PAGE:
Pictured in a Projects Abroad testimonial standing in a white lab coat with his arm around a patient in Tanzania, high school graduate and medical volunteer Mario Martinez describes procedures he did as “experiences I thought I wouldn’t have until after three or four years in medical school.”
Forty-five-year-old retired police officer Margaret Suanez describes in another Projects Abroad testimonial how she performed circumcisions and delivered babies during her volunteer placement in Tanzania.
Neither had licensed medical training, although both hoped for a career in medicine.
As a member of the faculty in global health studies at Northwestern University, I’ve studied medical volunteering in Tanzania since 2011, including over 1,600 hours observing volunteer-patient interactions across six health facilities. I have spoken with more than 200 foreign volunteers in Tanzania, plus conducted formal interviews with 48 foreign volunteers and 90 hosting health professionals.
This research shows that some help does indeed cause harm. In fact, the international volunteer placement industry opens the door to potentially disastrous outcomes.
Empirical data about the medical voluntourism industry is sparse. The most-cited figure estimates up to 10 million volunteers travel abroad annually, spending approximately $4 billion. Volunteers are predominantly young women; the number engaged in international medical volunteering is unknown.
Popular destinations tend to be both lower-income countries and tourist destinations: Tanzania, Ghana, Cambodia, India, Nepal, the Philippines, Costa Rica, Guatemala, Honduras, and others. Many organizations’ websites prioritize prospective volunteers’ interests rather than the interests of those they purportedly serve.
On the International Volunteer HQ website, for example prospective volunteers learn that placements are available regardless of experience level. Candidates can be nursing or medical students, professionals, even students aspiring to become health professionals. More than 70,000 volunteers 18 or older can click on a country for costs ranging from $325 for one week to $2,015 for 12 weeks.
Projects Abroad offers medical volunteering placements for anyone over age 16, even if they lack prior medical experience and don’t speak the language. It touts itself as a “Doctors without Borders Alternative."
GapMedics has a program geared specifically to high schoolers, which they say will help “set yourself apart from the crowd” of college and university applicants.
A recent report on medical schools surveyed by the Association of American Medical Colleges found 73 percent of medical schools recommend or require that applicants have clinical experiences. Yet 45-50 percent of survey respondents expressed concern about premedical students doing invasive procedures abroad, abroad, including providing vaccines, pulling teeth, suturing and delivering babies.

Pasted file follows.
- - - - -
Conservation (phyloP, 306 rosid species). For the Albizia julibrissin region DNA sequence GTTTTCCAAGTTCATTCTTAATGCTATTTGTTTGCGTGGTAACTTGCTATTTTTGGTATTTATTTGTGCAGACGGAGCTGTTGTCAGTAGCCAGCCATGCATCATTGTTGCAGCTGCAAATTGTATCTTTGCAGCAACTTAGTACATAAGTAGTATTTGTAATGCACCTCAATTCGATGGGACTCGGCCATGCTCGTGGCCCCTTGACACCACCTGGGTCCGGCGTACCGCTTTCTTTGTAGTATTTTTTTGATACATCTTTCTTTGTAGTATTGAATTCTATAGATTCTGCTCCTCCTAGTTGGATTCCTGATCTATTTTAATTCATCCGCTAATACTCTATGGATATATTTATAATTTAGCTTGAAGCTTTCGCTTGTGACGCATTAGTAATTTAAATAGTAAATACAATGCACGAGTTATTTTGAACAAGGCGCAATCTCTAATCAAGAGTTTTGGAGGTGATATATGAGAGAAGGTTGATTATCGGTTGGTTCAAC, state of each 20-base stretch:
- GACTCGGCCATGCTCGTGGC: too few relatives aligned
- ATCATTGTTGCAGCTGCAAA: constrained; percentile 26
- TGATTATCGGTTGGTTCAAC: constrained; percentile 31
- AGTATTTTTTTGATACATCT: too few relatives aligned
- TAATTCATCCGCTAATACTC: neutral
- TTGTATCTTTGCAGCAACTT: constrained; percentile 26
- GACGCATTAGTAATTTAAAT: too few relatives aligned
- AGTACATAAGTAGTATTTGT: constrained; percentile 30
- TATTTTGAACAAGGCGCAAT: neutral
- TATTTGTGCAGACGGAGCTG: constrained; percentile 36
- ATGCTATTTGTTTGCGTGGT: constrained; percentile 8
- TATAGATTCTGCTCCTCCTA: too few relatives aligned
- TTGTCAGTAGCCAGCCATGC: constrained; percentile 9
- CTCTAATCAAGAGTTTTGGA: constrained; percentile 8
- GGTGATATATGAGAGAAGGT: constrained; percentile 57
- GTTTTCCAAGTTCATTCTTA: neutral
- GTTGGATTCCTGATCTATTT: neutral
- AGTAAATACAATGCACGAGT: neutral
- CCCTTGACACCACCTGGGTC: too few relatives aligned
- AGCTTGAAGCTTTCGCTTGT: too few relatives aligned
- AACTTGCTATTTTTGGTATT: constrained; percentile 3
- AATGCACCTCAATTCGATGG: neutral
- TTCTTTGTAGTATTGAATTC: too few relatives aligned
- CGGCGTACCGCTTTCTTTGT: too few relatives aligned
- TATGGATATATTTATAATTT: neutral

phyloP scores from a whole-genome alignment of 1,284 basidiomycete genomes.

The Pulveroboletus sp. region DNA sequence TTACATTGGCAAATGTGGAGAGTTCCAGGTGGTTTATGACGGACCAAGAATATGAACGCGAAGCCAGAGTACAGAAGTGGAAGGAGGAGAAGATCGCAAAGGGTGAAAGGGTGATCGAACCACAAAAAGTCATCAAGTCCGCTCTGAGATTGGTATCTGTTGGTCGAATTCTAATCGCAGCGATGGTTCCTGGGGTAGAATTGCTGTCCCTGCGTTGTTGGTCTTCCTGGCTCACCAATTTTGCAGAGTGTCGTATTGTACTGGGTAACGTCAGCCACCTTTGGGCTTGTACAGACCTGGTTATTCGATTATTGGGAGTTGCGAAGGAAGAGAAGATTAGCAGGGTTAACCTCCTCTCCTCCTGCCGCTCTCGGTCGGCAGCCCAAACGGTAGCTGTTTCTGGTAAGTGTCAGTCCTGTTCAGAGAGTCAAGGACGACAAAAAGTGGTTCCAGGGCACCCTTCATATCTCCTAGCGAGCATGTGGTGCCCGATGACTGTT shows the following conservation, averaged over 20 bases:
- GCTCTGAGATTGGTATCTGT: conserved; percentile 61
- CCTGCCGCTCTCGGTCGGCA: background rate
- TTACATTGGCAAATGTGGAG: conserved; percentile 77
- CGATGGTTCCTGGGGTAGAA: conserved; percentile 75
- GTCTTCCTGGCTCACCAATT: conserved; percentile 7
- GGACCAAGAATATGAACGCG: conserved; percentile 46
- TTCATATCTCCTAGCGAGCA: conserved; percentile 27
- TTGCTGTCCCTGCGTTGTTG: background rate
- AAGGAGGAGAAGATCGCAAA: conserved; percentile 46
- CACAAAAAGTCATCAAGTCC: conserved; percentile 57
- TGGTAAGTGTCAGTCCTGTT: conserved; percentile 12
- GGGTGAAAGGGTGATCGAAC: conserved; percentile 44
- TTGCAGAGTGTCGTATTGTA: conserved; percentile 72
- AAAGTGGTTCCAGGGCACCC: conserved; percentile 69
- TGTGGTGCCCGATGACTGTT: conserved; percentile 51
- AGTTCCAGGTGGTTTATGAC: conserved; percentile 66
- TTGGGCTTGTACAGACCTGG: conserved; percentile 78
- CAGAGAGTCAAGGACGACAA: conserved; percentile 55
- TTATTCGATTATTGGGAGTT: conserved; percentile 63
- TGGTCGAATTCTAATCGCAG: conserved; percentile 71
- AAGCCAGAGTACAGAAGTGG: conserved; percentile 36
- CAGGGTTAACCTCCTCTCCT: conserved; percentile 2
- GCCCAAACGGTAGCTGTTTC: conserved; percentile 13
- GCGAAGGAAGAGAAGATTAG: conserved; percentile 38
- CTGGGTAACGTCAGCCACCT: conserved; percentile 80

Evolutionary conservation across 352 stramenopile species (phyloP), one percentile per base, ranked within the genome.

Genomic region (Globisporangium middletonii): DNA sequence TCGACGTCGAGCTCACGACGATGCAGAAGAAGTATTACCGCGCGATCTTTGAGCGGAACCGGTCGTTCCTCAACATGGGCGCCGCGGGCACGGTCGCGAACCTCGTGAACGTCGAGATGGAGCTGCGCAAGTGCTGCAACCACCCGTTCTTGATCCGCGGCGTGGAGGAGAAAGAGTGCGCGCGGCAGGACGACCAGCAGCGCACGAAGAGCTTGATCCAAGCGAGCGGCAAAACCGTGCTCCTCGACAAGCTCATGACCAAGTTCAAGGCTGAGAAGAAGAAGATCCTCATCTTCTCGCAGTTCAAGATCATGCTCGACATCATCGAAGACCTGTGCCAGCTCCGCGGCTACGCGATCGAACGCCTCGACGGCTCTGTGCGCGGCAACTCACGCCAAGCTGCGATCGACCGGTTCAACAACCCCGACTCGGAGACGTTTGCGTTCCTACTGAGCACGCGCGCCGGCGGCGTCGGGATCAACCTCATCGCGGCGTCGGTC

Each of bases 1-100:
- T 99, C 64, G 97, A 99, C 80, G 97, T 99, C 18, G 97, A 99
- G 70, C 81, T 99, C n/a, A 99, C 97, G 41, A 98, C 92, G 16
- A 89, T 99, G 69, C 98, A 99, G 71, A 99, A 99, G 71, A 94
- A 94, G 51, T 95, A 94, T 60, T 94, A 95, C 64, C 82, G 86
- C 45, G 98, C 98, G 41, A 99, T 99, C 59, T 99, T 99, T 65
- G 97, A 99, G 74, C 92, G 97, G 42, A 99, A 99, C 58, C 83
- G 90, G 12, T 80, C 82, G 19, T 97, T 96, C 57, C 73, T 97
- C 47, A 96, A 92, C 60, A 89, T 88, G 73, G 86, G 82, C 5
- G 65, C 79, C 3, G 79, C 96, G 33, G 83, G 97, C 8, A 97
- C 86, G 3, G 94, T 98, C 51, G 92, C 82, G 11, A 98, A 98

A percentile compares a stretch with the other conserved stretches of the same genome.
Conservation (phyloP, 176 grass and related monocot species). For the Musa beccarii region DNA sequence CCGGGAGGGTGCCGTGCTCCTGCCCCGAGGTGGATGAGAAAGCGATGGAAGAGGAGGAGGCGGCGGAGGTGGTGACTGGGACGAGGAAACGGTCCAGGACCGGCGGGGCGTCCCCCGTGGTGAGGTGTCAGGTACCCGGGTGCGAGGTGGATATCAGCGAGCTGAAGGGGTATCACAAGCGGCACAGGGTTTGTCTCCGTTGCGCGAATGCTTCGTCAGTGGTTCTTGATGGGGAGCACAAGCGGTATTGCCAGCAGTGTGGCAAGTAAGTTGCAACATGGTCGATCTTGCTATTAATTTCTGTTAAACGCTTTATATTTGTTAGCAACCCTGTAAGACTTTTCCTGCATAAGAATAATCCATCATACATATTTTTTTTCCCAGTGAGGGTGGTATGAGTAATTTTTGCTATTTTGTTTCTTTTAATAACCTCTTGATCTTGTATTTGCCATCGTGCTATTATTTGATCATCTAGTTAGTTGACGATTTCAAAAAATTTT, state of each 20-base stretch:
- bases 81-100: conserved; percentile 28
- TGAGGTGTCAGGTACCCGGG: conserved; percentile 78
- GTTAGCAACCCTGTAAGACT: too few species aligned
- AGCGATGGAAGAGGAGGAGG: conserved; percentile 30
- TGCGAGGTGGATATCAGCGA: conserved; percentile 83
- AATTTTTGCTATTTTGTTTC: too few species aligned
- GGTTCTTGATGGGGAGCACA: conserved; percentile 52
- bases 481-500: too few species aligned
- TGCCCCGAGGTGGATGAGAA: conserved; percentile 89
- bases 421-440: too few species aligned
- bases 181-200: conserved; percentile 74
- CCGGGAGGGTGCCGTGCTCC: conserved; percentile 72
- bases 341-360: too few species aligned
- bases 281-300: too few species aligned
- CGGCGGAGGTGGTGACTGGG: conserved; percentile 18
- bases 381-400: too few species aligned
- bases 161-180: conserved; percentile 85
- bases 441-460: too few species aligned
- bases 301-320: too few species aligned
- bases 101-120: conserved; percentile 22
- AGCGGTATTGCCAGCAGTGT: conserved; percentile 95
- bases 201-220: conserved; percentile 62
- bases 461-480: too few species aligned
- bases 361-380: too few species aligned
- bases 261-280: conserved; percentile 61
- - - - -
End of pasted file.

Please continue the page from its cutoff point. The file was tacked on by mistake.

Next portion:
In Tanzania in 2015, my team encountered a young woman—we’ll call her Mary—who told us she was a medical student. Mary routinely delivered babies unassisted by local midwives because she appeared familiar with the procedure—a skill she said she learned in 2013 on a previous volunteer stint.
Mary violated obstetrics best practices, doing unnecessary episiotomies (cutting the skin between the vaginal opening and anus to make room for the baby’s head) and pulling breech babies (babies positioned bottom instead of head-first in the birth canal). Once routine in obstetrics, current guidelines restrict episiotomy to exceptional cases because they may cause permanent problems for the mother, including incontinence. Meanwhile, pulling breech babies can cause suffocation.
After Mary’s departure, we learned she was not a medical student at all; she was an undergraduate student, unaware of the risks in what she was doing. Hers is the sort help that potentially harms. Mary’s case is the most egregious I’ve observed. Yet most volunteers I’ve observed deliver at least one baby, despite being unlicensed to do so.
Licensed doctors can also inadvertently cause harm in these settings. A 2006 study referred to physicians going abroad short-term to repair fistulas (tears between the vaginal wall and bladder or colon, caused by prolonged obstructed labor) as “fistula tourism.” Doctors unfamiliar with this procedure could unintentionally botch the surgery, making later repairs more complex.
When help harms, it pulls scarce expertise away from patients and puts mothers and babies at risk. Such interference causes sometimes permanent damage and increases patients’ chances of sepsis and death.
Ultimately, patients and local health systems need foreigners’ good intentions to be re-directed towards the people on the ground, already doing the meaningful work in the long term. Putting the safety and needs of local health systems and patients first will ensure help doesn’t harm.